And a dark voice spoke out of me: I broke my black horse's neck in the nocturnal forest because insanity leapt from his purple eyes; the shadows of elms fell on me, the blue laughter of the well, and the black coolness of the night, as I, a wild hunter, roused a snowy deer; my countenance died off in a stony hell. And a drop of blood fell shimmering into the wine of the lonely; and when I drank, it tasted more bitter than poppy; and a blackish cloud encircled my head, the crystal tears of damned angels; and quietly blood ran from the silver wound of the sister and a fiery rain fell over me.

Verses 1 and 2 of Offenbarung Und Untergang; music/sounds by Etant Donnés, recited by Michael Gira and Saba Komossa (flash player required to listen to these mp3 files) :

Verse 1.

Verse 2.

Sunday, March 11, 2007

melodic figures

Zakir Hussain on tabla:

Aashish Khan on sarod
Ustad Allah Rakha (tabla) with Ravi Shankar: Tabla solo in jhaptal
Ravi Shankar (sitar) with Ustad Allah Rakha at Monterey: 1 and 2
Zakir Hussain (tabla) with Ustad Sultan Khan (sarangi)
Ustad Ali Akbar Khan on sarod.

Friday, March 09, 2007

Star Spangled To Death (II)

Some quotes on the film by Ken Jacobs, from a couple of interviews available online:

From here (and also see his notes for that appearance): me the mind is always in the making, and this is the most extraordinary thing about we humans. This consciousness, and this sense, among other things, of the comic and the tragic, this ability to feel something about existence. So we look at Baghdad right now and say, my god, these are kids, half the population is children, what are we doing? We're killing children, children we understand as young life, full of potential for life. Life is what we care about. We don't want to see heedless destruction, stupid destruction, cruel destruction of life — dismissal of life.

So a work of art, for me, is... like in Star Spangled to Death — which by the way, in my mind is very, very form-conscious — is the greatest intensification of this quality we consider life, the most vital essence of this life. And you save the world, you save the kids of Baghdad by making a work that is — I can't say it better than this — vital. Now it might not be vital to social issues, but it's vital in itself. It's an achievement of vitality. It's alive.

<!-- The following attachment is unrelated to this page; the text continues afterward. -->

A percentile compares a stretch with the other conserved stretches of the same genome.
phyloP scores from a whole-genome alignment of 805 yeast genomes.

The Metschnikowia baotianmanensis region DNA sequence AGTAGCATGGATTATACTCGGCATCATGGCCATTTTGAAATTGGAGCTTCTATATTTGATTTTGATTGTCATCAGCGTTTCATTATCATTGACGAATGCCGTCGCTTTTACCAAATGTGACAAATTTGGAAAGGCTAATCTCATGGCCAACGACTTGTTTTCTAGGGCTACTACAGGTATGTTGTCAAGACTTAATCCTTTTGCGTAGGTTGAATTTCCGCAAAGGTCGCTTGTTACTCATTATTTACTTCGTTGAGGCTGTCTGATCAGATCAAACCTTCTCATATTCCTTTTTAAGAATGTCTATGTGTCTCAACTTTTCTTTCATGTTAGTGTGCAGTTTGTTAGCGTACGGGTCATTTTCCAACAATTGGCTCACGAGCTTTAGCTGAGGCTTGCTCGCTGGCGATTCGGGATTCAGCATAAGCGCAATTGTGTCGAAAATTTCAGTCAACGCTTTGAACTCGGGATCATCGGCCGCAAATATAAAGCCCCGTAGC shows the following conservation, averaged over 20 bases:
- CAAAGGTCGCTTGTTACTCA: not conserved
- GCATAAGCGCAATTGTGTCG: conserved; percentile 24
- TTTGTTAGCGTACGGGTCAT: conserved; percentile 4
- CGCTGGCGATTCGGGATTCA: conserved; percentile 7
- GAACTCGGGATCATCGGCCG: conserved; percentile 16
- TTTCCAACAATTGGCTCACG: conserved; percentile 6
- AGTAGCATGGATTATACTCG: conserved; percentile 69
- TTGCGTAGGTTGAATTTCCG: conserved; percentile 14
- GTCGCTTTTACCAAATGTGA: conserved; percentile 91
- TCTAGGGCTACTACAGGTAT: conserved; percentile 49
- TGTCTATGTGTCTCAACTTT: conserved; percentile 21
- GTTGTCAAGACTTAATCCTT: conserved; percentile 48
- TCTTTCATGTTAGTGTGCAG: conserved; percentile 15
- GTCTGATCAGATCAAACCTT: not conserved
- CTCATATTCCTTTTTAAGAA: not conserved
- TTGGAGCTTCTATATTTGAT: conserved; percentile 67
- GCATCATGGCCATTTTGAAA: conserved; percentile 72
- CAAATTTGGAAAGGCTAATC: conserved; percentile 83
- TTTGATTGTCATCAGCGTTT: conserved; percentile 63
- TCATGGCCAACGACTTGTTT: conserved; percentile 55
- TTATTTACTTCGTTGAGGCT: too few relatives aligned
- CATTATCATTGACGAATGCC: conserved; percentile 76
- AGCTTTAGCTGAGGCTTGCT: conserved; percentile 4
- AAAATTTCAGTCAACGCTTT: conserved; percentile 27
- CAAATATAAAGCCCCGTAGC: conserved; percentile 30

From KJ's screening notes:
Star Spangled to Death is an epic film costing hundreds of dollars! combining found-films with my own more-or-less staged filming (I once said directing Jack and Jerry was like directing the wind). It is a social critique picturing a stolen and dangerously sold out America, allowing examples of popular culture to self-indict. Race and religion and monopolization of wealth and the purposeful dumbing down of citizens and addiction to war become props for clowning. In whimsy we trusted. A handful of artists costumed and performing unconvincingly appeal to audience imagination and understanding to complete the picture. Jack Smith's pre-Flaming Creatures performance is a cine-visitation of the divine (the movie has raggedly cosmic pretensions). His character, The Spirit Not Of Life But Of Living, celebrates Suffering, personified by poor, rattled, fierce Jerry Sims, as an inextricable essence of living.... My head, inside, isn't all that different from what it was, I didn't become someone else, but I did get the work together and, in a profound way, that's the problem. It was supposed to lie in a jumbled heap, errant energies going nowhere, the talented viewer inferring form. A Frankenstein that fizzled but twitching and still dangerous to approach. Thoroughly star spangled but still kicking.

From here (also, Jonas Mekas in the same issue here):